The general manager of Sumitomo Life’s separate accounts division will look to sell on further rises in the domestic stock market, locking in gains and seeking to buy back on the dip.
Tomonari Kadoumi runs the firm’s ¥3 trillion ($29 billion) segregated accounts department, invested for corporate pension funds and individuals chiefly via single-premium variable annuities.
It offers a variety of investment products, with one balanced fund and 13 individual asset funds. This includes six domestic equity funds ranging from passive to value-focused.
Kadoumi notes that within a typical client portfolio, domestic stocks represented about 35% as at the end of November, which is 2% overweight to its basic annual asset allocation.
Japan’s Nikkei 225 Index has surged 50% since the start of last year on the back of Shinzo Abe's Abenomics, the economic regeneration plan designed to turn around two decades of deflation.
Asked whether he expected to raise domestic equity exposure further if the stock market continued to rise, Kadoumi tells AsianInvestor: “We are still positive on domestic stocks, but if the market shoots up further we may reduce exposure in order to buy back on the dip.”
The segregated account division has also been raising exposure to international equities gradually amid the low interest-rate environment, particularly in Southeast Asia. It now stands at around 22% of its typical portfolio, from 21% earlier last year.
Among its foreign equity holdings, Asian firms represent about 10%. But Kadoumi notes it has been reducing exposure to Asian stocks, which are now more than 1% underweight to its annual asset allocation plan.
US equities investment has been popular in Japan as Abenomics ushered in a weak yen, aided by the S&P 500 Index having risen 25% since the start of last year.
Nikko Asset Management caught the trend at the end of 2012 with the launch of its Gravity Americas Fund. It raised $2.3 billion during its IPO period in December that year, with the fund picking up Retail Product of the Year in AsianInvestor’s Investment Performance Awards 2013.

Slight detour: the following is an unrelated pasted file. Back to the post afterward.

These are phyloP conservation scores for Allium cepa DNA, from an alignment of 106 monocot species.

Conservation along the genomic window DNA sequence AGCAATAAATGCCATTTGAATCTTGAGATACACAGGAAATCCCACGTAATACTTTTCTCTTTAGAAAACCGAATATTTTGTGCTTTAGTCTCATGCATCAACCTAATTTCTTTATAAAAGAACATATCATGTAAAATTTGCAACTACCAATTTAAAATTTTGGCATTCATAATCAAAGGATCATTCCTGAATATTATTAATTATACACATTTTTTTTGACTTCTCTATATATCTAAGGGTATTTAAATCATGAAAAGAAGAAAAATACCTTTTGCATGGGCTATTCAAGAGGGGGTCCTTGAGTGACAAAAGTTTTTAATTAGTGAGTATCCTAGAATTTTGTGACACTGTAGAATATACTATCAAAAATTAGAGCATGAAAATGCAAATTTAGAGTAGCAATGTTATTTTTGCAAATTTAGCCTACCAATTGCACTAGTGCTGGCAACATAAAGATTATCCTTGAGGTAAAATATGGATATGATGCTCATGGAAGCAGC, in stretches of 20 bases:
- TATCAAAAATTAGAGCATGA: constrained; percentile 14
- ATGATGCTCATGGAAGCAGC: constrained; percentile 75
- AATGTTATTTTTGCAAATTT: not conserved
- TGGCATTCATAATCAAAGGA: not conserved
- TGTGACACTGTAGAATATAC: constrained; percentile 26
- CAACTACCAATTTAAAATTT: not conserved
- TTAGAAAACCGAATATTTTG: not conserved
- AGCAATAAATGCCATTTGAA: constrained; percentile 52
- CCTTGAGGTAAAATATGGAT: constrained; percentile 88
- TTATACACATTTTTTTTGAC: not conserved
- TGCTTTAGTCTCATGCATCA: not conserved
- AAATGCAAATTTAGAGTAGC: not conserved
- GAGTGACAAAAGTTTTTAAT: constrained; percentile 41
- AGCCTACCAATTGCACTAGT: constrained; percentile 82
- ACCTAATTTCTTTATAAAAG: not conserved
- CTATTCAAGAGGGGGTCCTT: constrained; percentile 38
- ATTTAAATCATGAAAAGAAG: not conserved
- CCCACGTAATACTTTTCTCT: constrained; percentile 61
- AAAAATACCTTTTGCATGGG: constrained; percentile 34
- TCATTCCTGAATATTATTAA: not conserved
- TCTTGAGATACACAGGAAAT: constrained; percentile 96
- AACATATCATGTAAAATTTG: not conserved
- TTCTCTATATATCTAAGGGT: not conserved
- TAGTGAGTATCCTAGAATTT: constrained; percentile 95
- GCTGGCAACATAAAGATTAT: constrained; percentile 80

Kadoumi describes the success of the Gravity Americas Fund as “not so surprising”. He points out that the separate accounts department uses the MSCI All-Country World Index as a benchmark. “So even when we think the US stock market is very attractive, the level of overweight is relatively small, at 1-5%,” he explains.
He notes that the separate accounts division is reducing its domestic fixed income exposure to raise its holdings in foreign equities.
Asked if it planned to increase its holdings of foreign bonds as well, he replies: “We may raise the portion of foreign bonds to get returns from a weak yen, but at present I think that foreign stocks are a better choice.”
The separate accounts department has no exposures to alternative investments. In terms of choosing the foreign managers it allocates clients’ money to, it acts on advice from Sumitomo Mitsui Asset Management, although it decides on the asset allocation strategy of each product.
Within the general account, Sumitomo Life has ¥23.4 trillion in assets under management, almost half of it invested in the domestic bond market. Its exposure to foreign currency denominated overseas bonds is limited to the government debt of countries with high credit ratings and other lower-risk instruments.
Japanese stocks only represent 4.4% of its overall portfolio, which is small compared with other major Japanese insurers, while loans and real estate make up 15%.